Will Women’s Rights Change in Iran After Hijab Protests?

U.S. STATE DEPARTMENT CALLS FOR WOMEN’S “AUTONOMY AND DIGNITY”

by Sharon Rondeau

(Feb. 3, 2018) — Dramatic videos of Iranian women protesting the mandatory hijab head covering have been posted under the hashtag #GirlsofRevolutionStreet on Twitter.

On Friday, 29 women and possibly some men, were reportedly arrested in Tehran for defying the government-imposed headscarf, which has been a part of life in Iran since the nation’s 1979 Islamic revolution.

The protests began in late December when a 31-year-old mother stood on a platform in a busy section of Tehran waving her hijab on a stick.

Vida Mohaved was reported to have been arrested for her protest by The Iran Primer even though the Associated Press reported the day after her protest that the Iranian regime had pledged not to arrest women for violating the dress code.

Women have reportedly been arrested for years by the regime’s “morality police” for failing to adhere to the strict Islamic dress code.

Mohaved is now known as “the Girl of Enghelab Street.”  A hashtag campaign dubbed #Where_is_she reported on January 28 that she had been released from custody.

Following Mohaved’s protest and arrest, a social-media effort was launched by an Iranian “activist” now living in the U.S. under the hashtag #WhiteWednesdays, signifying the wearing of a white hijab on those days calling attention to the movement.

Mohaved now has her own hashtag, and many others have been created as a result of the women’s protests.

Another campaign is “My Stealthy Freedom.”

Striking historical photos from the 1940s and later, compiled by Business Insider, show that under the Shah prior to the Revolution, Iranian society was Western-leaning and imposed no restrictive dress codes.  In fact, veils and “religious garments” were “banned in public.”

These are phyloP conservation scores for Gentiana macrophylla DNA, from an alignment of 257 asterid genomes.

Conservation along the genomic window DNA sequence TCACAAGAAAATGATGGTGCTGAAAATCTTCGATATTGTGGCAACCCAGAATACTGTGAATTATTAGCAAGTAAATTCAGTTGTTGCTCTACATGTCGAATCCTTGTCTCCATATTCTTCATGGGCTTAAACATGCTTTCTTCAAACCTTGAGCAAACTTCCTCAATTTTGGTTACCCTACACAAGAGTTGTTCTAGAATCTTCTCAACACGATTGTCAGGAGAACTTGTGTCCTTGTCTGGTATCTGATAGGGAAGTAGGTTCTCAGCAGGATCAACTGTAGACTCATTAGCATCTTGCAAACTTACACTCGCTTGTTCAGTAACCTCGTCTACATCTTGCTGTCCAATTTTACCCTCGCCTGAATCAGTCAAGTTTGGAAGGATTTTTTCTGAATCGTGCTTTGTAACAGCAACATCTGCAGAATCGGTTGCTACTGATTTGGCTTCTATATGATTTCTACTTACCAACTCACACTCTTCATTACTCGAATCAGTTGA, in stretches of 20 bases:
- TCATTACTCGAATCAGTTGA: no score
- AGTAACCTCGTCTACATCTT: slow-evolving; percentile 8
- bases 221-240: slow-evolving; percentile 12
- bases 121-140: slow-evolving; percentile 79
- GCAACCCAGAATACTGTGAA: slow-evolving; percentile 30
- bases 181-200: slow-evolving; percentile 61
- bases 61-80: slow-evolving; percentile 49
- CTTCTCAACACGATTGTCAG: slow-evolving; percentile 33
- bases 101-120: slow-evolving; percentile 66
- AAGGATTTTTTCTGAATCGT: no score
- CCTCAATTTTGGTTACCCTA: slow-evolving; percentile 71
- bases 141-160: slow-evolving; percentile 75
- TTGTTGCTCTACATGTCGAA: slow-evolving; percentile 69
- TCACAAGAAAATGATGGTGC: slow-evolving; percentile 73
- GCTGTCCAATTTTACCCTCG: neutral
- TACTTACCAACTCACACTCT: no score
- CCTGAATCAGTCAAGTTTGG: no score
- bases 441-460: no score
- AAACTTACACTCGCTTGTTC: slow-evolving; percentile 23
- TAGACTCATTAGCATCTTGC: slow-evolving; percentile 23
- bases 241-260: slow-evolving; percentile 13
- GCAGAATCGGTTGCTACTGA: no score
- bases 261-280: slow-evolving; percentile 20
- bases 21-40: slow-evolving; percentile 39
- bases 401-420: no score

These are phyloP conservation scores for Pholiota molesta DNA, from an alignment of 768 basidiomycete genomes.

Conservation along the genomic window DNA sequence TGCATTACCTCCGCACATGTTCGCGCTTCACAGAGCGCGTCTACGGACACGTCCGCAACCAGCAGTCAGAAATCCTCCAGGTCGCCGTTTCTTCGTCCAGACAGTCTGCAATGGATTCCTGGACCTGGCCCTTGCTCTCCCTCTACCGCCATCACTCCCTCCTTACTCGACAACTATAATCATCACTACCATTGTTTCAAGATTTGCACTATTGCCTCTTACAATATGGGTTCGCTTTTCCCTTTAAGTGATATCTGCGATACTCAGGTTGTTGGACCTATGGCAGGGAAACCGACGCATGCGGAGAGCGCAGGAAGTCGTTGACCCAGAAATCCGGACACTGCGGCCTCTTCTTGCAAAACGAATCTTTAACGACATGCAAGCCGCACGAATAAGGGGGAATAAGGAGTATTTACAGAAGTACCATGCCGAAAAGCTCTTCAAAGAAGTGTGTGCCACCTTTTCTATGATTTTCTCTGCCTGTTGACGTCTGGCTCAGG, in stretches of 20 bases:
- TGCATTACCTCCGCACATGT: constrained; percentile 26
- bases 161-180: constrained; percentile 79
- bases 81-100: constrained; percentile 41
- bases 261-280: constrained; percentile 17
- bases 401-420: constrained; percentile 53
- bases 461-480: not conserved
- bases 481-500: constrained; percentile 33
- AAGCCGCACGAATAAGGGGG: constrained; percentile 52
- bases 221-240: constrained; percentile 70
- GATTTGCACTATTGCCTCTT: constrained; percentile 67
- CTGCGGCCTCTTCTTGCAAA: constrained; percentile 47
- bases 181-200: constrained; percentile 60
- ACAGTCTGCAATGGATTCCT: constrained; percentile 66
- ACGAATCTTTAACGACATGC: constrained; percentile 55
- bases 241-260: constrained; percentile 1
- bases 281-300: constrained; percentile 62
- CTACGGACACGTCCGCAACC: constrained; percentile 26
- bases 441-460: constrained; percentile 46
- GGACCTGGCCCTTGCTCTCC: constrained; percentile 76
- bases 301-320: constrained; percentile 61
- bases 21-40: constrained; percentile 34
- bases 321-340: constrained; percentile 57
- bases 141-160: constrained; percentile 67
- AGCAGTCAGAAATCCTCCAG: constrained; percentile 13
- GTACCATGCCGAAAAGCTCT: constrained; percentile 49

Currently, men are not allowed to wear shorts or be seen in public without a shirt and can be arrested by the “morality police.”

On Friday, the U.S. State Department issued a statement supportive of the women’s protests, which reads:

The United States supports the Iranian people who are protesting against women being forced to wear the hijab. We condemn the reported arrests of at least 29 individuals for exercising their human rights and fundamental freedoms by standing up against the compulsory hijab. The United States remains steadfast in our support for the rights to freedom of religion, freedom of expression, and peaceful assembly. People should be free to choose the clothes they wear, and practice their faith as they desire. Depriving individuals of this choice undermines their autonomy and dignity.

Sharon Rondeau has operated The Post & Email since April 2010, focusing on the Obama birth certificate investigation and other government corruption news.  She has reported prolifically on constitutional violations within Tennessee’s prison and judicial systems.

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